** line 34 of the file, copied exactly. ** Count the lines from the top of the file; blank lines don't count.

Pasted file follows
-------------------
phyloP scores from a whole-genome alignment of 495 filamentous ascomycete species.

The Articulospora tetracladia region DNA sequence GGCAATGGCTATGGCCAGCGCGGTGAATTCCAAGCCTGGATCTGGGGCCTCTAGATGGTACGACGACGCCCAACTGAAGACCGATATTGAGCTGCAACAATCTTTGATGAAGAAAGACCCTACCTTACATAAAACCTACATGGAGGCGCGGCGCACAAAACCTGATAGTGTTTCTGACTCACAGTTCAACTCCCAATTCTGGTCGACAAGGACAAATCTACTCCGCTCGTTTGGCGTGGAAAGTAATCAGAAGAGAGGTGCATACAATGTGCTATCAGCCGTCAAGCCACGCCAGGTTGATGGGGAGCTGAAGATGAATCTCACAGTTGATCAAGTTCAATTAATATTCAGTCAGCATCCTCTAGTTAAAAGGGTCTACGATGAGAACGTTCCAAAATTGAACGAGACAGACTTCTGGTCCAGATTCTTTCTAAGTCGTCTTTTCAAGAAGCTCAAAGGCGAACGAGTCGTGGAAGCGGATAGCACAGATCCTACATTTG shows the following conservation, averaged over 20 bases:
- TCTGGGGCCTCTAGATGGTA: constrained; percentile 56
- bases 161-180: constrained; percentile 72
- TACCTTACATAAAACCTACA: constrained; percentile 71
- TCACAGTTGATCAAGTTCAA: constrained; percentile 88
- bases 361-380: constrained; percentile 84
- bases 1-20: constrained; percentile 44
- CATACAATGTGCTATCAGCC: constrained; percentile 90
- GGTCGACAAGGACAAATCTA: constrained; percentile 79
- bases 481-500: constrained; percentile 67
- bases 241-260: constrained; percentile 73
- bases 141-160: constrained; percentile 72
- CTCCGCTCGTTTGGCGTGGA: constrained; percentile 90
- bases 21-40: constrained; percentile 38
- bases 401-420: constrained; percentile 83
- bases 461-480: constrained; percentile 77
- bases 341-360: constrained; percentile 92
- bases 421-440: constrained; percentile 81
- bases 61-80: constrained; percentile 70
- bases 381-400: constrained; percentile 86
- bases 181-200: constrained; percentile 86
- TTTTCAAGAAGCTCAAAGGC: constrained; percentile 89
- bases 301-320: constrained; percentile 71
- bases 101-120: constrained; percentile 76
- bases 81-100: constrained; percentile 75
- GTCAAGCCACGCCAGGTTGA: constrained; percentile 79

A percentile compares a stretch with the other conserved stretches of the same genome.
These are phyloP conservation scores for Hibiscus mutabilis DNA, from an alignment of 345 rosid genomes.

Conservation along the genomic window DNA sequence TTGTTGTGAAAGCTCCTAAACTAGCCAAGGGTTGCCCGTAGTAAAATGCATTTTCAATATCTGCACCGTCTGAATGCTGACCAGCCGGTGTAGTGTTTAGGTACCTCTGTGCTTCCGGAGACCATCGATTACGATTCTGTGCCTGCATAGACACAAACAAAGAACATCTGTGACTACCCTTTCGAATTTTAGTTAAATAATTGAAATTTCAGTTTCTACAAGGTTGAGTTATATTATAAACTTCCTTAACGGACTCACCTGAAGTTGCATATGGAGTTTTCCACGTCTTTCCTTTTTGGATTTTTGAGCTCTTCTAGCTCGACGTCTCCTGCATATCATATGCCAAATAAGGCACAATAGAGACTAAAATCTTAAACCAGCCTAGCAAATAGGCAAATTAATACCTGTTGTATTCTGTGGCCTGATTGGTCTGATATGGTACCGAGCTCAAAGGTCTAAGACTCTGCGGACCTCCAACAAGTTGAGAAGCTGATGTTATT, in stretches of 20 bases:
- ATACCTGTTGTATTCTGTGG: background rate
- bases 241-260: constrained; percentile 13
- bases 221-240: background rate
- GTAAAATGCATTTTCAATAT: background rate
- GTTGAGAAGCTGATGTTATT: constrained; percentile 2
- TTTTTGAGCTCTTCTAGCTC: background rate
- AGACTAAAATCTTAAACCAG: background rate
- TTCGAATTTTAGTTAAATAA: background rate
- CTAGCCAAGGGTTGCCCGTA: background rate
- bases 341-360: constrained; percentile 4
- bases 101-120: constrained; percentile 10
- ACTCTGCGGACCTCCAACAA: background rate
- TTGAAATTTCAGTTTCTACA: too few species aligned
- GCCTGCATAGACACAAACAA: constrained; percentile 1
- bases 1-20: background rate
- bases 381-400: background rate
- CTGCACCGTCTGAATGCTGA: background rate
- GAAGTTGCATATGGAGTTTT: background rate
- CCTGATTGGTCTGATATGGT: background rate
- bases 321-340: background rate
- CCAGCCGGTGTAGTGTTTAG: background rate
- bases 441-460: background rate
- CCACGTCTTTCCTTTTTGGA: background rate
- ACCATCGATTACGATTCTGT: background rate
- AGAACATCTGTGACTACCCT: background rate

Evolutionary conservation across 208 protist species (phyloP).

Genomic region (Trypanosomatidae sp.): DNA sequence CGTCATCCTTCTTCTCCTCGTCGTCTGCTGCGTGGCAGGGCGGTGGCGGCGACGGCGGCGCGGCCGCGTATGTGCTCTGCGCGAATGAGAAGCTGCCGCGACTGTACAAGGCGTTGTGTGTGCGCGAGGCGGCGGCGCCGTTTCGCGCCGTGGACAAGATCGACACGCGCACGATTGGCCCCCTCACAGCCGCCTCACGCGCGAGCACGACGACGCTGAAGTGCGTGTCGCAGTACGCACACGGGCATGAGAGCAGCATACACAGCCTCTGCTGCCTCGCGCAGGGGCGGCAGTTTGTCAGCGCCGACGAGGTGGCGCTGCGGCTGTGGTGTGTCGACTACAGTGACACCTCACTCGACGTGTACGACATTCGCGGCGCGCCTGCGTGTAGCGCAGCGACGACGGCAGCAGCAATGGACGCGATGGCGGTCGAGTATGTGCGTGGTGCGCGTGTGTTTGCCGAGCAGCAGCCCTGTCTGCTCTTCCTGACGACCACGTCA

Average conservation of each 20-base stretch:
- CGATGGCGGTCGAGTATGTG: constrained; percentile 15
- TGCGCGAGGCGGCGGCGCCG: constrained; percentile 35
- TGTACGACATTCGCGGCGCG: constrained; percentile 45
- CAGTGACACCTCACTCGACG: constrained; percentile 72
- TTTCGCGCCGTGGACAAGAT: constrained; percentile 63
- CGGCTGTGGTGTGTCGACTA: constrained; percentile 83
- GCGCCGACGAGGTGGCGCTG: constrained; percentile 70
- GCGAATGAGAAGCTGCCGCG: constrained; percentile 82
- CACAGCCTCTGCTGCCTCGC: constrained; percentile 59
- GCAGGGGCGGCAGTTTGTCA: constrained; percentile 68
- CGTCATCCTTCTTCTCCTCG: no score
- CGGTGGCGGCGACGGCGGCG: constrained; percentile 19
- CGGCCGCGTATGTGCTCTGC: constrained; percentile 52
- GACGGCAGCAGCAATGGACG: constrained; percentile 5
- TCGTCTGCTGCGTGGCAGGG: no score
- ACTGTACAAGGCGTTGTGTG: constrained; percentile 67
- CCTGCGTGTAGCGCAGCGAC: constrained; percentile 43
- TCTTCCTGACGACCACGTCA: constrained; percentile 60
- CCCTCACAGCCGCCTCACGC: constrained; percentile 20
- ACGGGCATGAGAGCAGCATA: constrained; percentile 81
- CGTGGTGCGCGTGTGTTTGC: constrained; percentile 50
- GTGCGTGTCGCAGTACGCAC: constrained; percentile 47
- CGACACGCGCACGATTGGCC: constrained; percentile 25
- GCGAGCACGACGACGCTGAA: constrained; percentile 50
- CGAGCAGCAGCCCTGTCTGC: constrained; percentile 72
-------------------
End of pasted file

- GTAAAATGCATTTTCAATAT: background rate